Vandalism Forcing Golf Course To Close Early

CORSICA, S.D. – In their first season with natural-grass greens, a golf course west of Mitchell is getting ready to turn away golfers. The greens are not up to par, after being heavily vandalized.

Dakota Trails Golf Course workers first noticed 8 out 9 of their flagpoles went missing on August 14, but then they realized, that was only the beginning of their problems.

“The greens started turning brown,” says golf course Treasurer Mike Plooster, which is something they haven’t seen.

“We have a very unique golf course with the lake and the trees, it’s a very nice golf course,” says Plooster.

But now, the holes from a distance look like they’re sitting in the middle of sand traps, not greens.

“It was the same greens that the flags were taken, so we kind of assumed vandalism was the cause,” says Plooster.

Golf course board members sent a sample of the soil to a facility in Ohio to get tested.

“It takes 5 to 7 days to check for roundup, and that’s what it came back as,” says Plooster.

A solution used to kill weeds, was sprayed on all but one of the course’s greens.

“It was definitely on purpose and it’s just disappointing,” says Vice President of the board, Jay Spaans.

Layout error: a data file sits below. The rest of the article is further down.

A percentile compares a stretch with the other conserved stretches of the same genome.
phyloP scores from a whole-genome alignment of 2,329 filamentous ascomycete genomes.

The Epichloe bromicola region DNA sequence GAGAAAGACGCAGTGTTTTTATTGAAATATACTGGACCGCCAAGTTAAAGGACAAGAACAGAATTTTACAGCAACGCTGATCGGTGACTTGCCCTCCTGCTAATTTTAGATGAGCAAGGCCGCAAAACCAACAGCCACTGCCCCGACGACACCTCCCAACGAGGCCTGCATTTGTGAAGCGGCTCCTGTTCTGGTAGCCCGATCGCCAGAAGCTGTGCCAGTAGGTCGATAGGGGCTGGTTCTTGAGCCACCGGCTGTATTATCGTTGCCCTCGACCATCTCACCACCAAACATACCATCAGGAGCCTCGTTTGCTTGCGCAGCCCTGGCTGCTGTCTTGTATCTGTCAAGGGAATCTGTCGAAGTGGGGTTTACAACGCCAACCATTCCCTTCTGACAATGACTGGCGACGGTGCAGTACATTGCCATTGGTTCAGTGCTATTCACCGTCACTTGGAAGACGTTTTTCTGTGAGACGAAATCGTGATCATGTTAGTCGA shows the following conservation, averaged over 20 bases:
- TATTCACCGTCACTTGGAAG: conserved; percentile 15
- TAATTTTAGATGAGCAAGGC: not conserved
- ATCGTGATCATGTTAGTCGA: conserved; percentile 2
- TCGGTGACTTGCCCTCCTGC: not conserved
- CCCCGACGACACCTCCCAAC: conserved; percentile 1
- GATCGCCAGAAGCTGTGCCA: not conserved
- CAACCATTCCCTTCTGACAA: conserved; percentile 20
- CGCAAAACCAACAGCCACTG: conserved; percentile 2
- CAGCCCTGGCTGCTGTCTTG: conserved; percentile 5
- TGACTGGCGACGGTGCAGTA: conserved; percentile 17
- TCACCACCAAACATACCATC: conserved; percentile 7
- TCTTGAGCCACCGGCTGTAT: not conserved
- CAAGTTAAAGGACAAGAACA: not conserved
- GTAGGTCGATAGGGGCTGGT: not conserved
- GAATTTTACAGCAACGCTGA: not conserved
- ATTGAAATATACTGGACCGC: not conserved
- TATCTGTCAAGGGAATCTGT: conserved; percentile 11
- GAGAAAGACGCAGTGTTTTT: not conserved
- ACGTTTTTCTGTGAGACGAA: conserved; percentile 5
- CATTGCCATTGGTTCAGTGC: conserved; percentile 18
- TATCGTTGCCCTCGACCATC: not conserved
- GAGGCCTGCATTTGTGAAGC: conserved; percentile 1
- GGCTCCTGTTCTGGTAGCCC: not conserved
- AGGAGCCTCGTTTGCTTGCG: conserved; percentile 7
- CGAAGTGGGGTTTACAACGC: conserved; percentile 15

Even though the grass may be the wrong color, golfers will still able to tee off through Labor Day. But come Tuesday, the golf course will close for the season.

“It’s 6 to 8 weeks that were losing out on this fall, and another 6 to 8 weeks in the spring,” explains Plooster.

Workers have to re-seed each green, and that’s something they’re no stranger to.

“We had artificial greens, all nine greens were artificial,” says Plooster. “So we had to go through rebuilding them, reshaping them, stuff like that.”

Last July, the golf course, again, shut down early for the transition. But it paid off. Dakota Trails has seen an increase in memberships growing from 90 to nearly 150, making the latest setback a big blow.

“Our [board] members have spent so much time, money, donations, fundraising for the last three years and now we have to do it all over again,” says Plooster.

It’s too early to know the exact amount the damage will cost, but Plooster says it will be at least a couple thousand dollars.

The only hole that was not hit with roundup was hole 9, which is closest to the clubhouse, and can be seen on video surveillance. The Douglas County Sheriff’s Office is investigating the vandalism.

The golf course is offering a $10,000 reward for information that leads to a conviction for the vandal(s).

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